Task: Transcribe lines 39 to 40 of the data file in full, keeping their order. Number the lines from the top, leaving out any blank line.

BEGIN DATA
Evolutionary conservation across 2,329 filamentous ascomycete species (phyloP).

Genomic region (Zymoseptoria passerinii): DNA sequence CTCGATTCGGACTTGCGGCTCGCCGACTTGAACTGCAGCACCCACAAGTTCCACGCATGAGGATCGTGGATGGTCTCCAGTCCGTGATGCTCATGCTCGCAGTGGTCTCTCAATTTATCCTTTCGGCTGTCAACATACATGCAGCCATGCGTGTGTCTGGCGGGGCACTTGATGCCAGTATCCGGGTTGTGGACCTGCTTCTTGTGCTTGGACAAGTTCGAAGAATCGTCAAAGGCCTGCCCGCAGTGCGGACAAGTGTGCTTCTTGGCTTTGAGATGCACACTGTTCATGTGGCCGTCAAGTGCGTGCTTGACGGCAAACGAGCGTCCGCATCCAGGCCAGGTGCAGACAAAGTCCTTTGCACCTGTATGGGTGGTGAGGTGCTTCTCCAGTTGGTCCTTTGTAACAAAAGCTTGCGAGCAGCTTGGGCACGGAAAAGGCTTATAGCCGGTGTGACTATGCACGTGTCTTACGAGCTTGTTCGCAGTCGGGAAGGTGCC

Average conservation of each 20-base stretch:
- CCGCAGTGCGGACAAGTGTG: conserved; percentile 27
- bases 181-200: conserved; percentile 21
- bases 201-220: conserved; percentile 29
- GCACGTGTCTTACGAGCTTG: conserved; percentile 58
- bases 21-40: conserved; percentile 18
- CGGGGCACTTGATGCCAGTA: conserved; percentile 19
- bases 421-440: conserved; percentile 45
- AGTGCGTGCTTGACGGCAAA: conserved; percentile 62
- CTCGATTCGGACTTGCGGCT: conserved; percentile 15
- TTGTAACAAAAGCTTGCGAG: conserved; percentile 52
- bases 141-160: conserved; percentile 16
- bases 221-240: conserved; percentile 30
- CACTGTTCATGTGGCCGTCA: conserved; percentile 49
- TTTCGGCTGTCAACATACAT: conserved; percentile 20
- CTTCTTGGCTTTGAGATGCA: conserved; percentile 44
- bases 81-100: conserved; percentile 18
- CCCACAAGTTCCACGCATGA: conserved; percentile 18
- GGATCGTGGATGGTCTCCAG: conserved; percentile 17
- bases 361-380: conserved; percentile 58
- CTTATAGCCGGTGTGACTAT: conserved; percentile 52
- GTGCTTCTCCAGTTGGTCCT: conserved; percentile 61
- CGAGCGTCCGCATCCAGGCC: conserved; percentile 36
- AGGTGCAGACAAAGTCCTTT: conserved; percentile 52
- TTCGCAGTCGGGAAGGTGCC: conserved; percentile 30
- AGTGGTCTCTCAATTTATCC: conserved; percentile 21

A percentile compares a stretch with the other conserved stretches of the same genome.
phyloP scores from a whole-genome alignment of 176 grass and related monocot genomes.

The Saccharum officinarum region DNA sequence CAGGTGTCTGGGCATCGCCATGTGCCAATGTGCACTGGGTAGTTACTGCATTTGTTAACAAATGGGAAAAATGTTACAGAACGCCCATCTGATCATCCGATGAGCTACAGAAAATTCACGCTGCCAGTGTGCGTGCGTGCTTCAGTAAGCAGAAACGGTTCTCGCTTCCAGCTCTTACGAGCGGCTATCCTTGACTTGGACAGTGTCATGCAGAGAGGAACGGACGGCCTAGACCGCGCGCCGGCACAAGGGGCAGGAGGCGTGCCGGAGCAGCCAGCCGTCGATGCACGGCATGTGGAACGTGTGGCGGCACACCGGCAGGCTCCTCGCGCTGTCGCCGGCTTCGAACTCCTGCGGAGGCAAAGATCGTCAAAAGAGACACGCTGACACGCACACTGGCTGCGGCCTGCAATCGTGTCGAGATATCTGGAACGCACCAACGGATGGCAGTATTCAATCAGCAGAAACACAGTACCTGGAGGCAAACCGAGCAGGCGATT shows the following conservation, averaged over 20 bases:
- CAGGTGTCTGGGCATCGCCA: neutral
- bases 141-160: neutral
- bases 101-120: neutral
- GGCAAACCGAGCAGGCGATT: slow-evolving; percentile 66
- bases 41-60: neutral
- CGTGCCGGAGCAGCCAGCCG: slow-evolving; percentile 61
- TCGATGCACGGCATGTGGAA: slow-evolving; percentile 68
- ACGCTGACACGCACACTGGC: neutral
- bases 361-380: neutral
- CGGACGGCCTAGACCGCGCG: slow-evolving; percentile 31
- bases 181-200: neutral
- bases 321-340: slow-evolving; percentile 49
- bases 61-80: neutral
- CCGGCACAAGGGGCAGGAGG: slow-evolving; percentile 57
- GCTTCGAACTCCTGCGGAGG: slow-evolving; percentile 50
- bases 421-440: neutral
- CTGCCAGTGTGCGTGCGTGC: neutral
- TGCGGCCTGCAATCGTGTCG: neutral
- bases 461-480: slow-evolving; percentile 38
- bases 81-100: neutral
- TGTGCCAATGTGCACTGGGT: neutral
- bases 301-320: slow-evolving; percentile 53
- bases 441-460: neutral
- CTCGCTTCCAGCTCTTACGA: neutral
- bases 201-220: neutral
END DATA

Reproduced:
- ACGCTGACACGCACACTGGC: neutral
- bases 361-380: neutral